Article

Treatment for Acute Myelogenous Leukemia by Low-Dose, Total-Body, Irradiation-Based Conditioning and Hematopoietic Cell Transplantation From Related and Unrelated Donors

Baylor University, Waco, Texas, United States
Journal of Clinical Oncology (Impact Factor: 18.43). 02/2006; 24(3):444-53. DOI: 10.1200/JCO.2005.03.1765
Source: PubMed

ABSTRACT The use of low-dose, irradiation-based preparative regimens have allowed the extension of allografting to older and medically infirm patients. The study reported here assessed outcomes for patients with acute myeloid leukemia (AML) in different stages of their disease, who were not considered candidates for conventional hematopoietic cell transplantation (HCT) because of age and/or other known risk factors and were given minimal conditioning followed by HCT from related or unrelated donors.
The present study included 122 patients with AML, who were conditioned with 2 Gy total-body irradiation (TBI) on day 0 with or without preceding fludarabine (30 mg/m2/d from days -4 to -2), and given postgrafting cyclosporine at 6.25 mg/kg twice daily from day -3 and mycophenolate mofetil at 15 mg/kg twice daily from day 0.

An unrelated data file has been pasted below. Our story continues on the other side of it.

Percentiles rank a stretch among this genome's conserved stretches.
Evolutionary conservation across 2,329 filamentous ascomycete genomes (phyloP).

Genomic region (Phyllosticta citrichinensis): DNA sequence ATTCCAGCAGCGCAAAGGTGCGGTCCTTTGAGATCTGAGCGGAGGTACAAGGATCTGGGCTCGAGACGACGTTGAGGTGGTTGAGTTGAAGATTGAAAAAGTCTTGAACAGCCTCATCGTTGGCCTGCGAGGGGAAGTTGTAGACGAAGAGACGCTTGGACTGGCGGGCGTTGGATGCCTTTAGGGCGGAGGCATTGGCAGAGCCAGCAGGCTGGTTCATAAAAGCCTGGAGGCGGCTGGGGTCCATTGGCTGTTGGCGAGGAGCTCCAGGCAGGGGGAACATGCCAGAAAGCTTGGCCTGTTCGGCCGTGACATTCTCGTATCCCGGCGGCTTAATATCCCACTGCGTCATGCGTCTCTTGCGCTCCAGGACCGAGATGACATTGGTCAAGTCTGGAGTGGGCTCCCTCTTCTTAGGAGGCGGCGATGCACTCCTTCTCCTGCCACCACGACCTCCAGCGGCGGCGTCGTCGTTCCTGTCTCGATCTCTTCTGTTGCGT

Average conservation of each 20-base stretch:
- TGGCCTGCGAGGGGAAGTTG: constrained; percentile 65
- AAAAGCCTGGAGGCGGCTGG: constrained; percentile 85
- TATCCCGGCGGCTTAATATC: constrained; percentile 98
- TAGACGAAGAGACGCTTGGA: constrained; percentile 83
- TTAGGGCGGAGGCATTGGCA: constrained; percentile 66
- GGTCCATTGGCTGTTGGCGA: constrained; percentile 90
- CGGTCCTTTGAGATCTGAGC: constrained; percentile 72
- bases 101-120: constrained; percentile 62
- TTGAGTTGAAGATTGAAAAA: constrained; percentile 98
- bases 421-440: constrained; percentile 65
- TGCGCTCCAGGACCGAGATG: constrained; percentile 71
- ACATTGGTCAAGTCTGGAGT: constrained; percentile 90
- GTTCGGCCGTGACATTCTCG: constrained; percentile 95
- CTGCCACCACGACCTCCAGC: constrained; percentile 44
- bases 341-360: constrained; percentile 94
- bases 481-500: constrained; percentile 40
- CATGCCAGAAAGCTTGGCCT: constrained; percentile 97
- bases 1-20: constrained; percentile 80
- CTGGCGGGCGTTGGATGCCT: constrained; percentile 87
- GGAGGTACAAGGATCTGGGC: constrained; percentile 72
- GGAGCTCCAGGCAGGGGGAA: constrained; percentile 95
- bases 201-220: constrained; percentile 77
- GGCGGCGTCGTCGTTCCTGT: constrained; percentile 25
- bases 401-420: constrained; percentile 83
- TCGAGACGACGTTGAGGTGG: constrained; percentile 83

Durable engraftment was observed in 95% of the patients. Cumulative incidences of acute graft-versus-host disease grades 2 to 4 at 6 months were 35% after related and 42% after unrelated HCT, respectively. With a median follow-up of 44 months (range, 26 to 79 months), 51 patients were alive, of whom 48 were in complete remission (CR). Cumulative nonrelapse mortalities were 10% and 22%, and cumulative mortalities from disease progression were 47% and 33% at 2 years for related and unrelated recipients, respectively. Overall, 2-year survival was 48%, and disease-free survival was 44%. Patients receiving transplantation in CR1 had 2-year overall survivals of 44% after related and 63% after unrelated HCT, respectively.
We conclude that HCT from related and unrelated donors after low-dose TBI is a promising treatment for elderly patients with AML.

0 Followers
 · 
102 Views
  • Source